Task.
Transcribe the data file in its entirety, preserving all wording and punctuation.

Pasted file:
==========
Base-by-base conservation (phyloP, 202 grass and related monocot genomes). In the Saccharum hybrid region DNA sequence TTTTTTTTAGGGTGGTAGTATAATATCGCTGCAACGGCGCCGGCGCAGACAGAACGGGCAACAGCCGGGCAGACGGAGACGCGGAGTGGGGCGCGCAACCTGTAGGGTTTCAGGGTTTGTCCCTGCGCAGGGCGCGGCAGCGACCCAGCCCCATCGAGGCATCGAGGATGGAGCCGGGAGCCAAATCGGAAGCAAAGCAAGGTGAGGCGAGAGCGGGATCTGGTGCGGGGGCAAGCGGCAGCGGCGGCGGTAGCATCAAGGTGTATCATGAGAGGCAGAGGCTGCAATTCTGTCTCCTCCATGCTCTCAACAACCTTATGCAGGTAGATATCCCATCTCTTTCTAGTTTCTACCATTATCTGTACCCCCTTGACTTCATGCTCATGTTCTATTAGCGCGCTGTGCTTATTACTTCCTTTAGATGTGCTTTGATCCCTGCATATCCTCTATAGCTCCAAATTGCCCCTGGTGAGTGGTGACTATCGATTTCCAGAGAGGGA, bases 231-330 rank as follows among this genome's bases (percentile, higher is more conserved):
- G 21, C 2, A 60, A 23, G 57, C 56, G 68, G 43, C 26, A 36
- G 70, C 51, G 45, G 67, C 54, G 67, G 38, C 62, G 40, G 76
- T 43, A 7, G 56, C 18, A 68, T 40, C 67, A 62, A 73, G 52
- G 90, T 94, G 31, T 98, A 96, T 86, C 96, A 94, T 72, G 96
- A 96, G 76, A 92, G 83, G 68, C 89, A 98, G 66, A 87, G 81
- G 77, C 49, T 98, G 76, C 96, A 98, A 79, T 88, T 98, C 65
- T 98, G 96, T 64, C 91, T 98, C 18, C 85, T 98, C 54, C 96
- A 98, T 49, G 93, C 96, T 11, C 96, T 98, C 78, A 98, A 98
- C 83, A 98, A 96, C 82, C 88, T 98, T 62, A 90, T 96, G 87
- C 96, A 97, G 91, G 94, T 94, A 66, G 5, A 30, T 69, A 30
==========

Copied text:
Base-by-base conservation (phyloP, 202 grass and related monocot genomes). In the Saccharum hybrid region DNA sequence TTTTTTTTAGGGTGGTAGTATAATATCGCTGCAACGGCGCCGGCGCAGACAGAACGGGCAACAGCCGGGCAGACGGAGACGCGGAGTGGGGCGCGCAACCTGTAGGGTTTCAGGGTTTGTCCCTGCGCAGGGCGCGGCAGCGACCCAGCCCCATCGAGGCATCGAGGATGGAGCCGGGAGCCAAATCGGAAGCAAAGCAAGGTGAGGCGAGAGCGGGATCTGGTGCGGGGGCAAGCGGCAGCGGCGGCGGTAGCATCAAGGTGTATCATGAGAGGCAGAGGCTGCAATTCTGTCTCCTCCATGCTCTCAACAACCTTATGCAGGTAGATATCCCATCTCTTTCTAGTTTCTACCATTATCTGTACCCCCTTGACTTCATGCTCATGTTCTATTAGCGCGCTGTGCTTATTACTTCCTTTAGATGTGCTTTGATCCCTGCATATCCTCTATAGCTCCAAATTGCCCCTGGTGAGTGGTGACTATCGATTTCCAGAGAGGGA, bases 231-330 rank as follows among this genome's bases (percentile, higher is more conserved):
- G 21, C 2, A 60, A 23, G 57, C 56, G 68, G 43, C 26, A 36
- G 70, C 51, G 45, G 67, C 54, G 67, G 38, C 62, G 40, G 76
- T 43, A 7, G 56, C 18, A 68, T 40, C 67, A 62, A 73, G 52
- G 90, T 94, G 31, T 98, A 96, T 86, C 96, A 94, T 72, G 96
- A 96, G 76, A 92, G 83, G 68, C 89, A 98, G 66, A 87, G 81
- G 77, C 49, T 98, G 76, C 96, A 98, A 79, T 88, T 98, C 65
- T 98, G 96, T 64, C 91, T 98, C 18, C 85, T 98, C 54, C 96
- A 98, T 49, G 93, C 96, T 11, C 96, T 98, C 78, A 98, A 98
- C 83, A 98, A 96, C 82, C 88, T 98, T 62, A 90, T 96, G 87
- C 96, A 97, G 91, G 94, T 94, A 66, G 5, A 30, T 69, A 30